Christmas spending

Happy Christmas everyone! I hope everyone is having a great holiday season (though I can’t quite get used to that very American saying `Happy holidays!).

I have had some lovely downtime with the family, though I have to admit my financial mind never stops ticking over, even at this time of year.

We had a very low-key Christmas and it was lovely. It was partly an enforced situation because we had been concerned about graduation right up until December 21. My family decided to swap no gifts, except that my son received a gift from all the usual quarters (he’s the only grandchild in the family). Although this gift embargo might seem mean-spirited, it’s really not, as our family commonly bands together at some point in the year to buy something for someone in the family when it comes up (ie if their favourite musician is coming to town and they’d like to go to the concert).  This way, we tend to give gifts the person actually wants.

As for hubby’s extended family, we do continue to buy gifts for the children. This is an enjoyable arrangement and not too costly in the scheme of things. Also, this is the final year we will probably do it for some of the `children’ as they just graduated university and are about to move out of home – at 24, 23 and 21 they don’t really qualify anymore!

Anyway, this is what we ended up spending this Christmas:

Hubby: $100 for a fishing reel he has wanted for 6 months. On the plus side, it was marked down from its usual price of $139.95.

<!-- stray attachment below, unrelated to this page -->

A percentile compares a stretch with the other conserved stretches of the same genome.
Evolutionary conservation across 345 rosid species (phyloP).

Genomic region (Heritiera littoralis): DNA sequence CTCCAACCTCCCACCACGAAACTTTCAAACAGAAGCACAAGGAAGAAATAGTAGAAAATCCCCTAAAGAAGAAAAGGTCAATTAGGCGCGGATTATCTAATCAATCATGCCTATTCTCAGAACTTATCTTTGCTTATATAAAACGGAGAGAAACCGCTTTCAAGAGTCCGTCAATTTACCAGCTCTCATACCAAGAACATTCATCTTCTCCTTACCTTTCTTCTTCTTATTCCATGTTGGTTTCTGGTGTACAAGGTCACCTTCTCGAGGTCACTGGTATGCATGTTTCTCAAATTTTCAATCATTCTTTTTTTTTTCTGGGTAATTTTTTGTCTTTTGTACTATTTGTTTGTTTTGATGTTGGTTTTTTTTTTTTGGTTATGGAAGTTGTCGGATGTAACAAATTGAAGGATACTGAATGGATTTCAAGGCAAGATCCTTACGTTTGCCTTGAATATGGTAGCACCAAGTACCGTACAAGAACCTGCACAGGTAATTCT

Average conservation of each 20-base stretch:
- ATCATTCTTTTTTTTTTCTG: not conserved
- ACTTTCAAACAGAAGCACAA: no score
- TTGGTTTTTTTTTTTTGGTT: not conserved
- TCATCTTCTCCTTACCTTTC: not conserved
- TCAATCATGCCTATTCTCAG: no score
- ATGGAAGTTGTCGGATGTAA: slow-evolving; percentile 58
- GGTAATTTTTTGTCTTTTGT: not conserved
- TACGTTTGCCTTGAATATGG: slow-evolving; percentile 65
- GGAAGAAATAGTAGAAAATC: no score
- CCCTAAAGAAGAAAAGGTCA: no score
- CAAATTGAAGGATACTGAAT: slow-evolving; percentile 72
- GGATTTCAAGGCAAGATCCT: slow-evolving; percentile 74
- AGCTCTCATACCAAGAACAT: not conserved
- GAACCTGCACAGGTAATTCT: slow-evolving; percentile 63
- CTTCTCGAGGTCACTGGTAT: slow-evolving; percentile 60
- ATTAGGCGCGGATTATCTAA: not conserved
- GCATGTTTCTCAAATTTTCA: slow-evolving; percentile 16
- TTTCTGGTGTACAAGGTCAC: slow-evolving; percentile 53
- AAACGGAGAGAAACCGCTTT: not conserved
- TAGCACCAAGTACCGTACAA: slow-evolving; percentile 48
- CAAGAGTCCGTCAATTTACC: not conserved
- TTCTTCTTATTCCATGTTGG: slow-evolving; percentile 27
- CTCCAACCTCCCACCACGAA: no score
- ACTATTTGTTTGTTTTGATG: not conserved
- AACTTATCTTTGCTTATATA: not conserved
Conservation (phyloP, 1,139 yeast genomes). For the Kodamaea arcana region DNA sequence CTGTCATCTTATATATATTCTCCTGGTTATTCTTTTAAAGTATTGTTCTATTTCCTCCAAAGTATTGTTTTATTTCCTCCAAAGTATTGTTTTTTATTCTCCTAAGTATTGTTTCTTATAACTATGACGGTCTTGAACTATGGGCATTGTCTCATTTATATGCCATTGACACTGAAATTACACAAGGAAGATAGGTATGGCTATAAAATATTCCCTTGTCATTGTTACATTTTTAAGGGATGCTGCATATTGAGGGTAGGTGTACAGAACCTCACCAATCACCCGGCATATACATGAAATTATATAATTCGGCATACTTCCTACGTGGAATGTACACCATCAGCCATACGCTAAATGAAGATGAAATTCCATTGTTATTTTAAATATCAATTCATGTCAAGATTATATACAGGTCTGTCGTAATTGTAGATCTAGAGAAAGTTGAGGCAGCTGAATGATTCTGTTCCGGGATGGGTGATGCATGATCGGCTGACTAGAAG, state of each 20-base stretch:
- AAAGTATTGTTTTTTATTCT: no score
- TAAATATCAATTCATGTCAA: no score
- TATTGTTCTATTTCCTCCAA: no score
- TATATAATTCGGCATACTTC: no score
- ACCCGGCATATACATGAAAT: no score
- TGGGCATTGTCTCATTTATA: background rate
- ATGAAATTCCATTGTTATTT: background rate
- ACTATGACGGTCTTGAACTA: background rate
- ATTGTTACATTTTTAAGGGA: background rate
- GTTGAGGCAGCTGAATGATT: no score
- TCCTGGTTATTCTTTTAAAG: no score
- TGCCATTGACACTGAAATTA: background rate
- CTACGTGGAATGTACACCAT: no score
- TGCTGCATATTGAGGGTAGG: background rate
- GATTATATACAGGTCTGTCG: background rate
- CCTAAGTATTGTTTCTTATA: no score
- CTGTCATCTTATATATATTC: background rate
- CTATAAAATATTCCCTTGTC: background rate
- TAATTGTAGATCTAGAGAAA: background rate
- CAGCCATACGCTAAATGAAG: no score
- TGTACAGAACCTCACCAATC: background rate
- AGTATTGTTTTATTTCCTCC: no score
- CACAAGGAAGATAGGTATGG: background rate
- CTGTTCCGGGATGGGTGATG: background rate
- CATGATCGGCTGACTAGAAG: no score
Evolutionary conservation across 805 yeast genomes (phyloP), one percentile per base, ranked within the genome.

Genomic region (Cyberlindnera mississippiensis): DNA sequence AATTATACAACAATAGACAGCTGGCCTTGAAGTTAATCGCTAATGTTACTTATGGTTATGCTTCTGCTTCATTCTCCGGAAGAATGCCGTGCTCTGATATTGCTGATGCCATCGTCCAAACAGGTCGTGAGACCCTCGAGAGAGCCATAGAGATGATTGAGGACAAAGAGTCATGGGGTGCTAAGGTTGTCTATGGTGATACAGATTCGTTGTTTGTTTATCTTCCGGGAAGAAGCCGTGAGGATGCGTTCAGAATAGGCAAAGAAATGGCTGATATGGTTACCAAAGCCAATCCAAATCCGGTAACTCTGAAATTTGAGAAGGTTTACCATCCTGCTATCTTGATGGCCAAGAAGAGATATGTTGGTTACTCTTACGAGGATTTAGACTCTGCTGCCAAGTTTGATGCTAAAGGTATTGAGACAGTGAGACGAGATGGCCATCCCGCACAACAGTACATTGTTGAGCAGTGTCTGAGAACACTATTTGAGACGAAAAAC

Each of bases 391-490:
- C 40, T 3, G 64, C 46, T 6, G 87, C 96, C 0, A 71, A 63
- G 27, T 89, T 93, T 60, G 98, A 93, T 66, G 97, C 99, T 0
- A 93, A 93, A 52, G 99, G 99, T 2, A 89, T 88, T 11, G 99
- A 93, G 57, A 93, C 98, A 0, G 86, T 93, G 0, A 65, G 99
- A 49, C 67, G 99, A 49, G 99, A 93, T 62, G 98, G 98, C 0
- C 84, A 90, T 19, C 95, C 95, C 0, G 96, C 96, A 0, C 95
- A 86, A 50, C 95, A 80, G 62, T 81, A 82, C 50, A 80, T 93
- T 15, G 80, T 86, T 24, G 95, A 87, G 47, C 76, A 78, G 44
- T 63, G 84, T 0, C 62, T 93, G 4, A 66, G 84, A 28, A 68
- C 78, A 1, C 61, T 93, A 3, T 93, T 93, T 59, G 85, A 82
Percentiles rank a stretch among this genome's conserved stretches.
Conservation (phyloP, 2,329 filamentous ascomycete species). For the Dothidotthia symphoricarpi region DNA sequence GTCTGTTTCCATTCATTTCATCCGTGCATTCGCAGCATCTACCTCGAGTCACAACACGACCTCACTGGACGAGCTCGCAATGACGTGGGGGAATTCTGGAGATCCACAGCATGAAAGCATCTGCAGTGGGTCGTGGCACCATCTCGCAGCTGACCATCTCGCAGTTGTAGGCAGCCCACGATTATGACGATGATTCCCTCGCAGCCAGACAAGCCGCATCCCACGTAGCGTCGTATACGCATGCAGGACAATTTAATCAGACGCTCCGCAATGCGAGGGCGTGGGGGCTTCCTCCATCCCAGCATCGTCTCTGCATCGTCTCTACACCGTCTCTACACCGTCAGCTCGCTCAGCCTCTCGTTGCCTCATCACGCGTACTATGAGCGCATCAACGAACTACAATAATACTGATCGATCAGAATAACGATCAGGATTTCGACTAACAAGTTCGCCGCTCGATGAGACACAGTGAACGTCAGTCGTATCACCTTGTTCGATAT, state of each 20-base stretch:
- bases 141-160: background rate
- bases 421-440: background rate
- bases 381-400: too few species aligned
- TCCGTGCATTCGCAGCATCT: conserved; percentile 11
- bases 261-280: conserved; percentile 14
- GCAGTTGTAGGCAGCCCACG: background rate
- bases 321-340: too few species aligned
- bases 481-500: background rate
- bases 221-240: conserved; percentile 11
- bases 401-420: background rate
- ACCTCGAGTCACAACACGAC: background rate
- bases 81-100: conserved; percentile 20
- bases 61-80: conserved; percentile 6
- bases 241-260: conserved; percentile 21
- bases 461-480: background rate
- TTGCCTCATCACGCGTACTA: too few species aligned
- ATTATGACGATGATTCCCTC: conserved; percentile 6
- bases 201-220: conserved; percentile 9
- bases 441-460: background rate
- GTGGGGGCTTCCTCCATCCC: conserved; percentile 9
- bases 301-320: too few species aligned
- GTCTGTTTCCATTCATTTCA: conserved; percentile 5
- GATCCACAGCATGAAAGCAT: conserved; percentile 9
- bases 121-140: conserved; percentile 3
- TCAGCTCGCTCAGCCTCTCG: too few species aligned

Me: Not sure exactly but suspect hubby spent about $80 on two lovely good quality candles and six Royal Doulton wine glasses.

Our son: We spent $50 total on a 36-piece animal farmhouse, two books and some stocking fillers.

Nephew: $35 for a bottle of spirits (don’t worry, he is over 21!)

Father-in-law: $20 for `scratch-it’ lotto tickets.

Niece and nephew – family #1: $50 (total) debited to parents account to spend in post-Christmas sales. 

Niece and nephews – family #2: $60 for two ties (the boys are about to start work). Our niece received her Christmas present earlier this month as part of her birthday present.

Parents – family #2: $10 for a box of chocolates as they do a lot for us.

Food and alcohol: $100 – we bought all of the food and some of the wine for our champagne breakfast with the family on Christmas morning. We didn’t need to buy Christmas wrap or cards as we already had a stash.

Our total Christmas spend was $505 which represents just over half our usual Xmas budget. The funny thing is, it was by no means a less enjoyable Christmas for the reduced spending. This year, it was somewhat necessary to reduce the budget since I haven’t worked over this whole final semester of uni and we have had lots of added expenses over the last six months (my island elective plus graduation are just two that come to mind).

It is worth considering ways to keep our Christmas spending low in the future. I think I’ll keep the usual $1000 budget but if we can pull in the actual spending below that again in 2009, I would be very impressed.

1 Comment »

  1. Bill Cash said

    Nice Story, hope your family had a good holiday.

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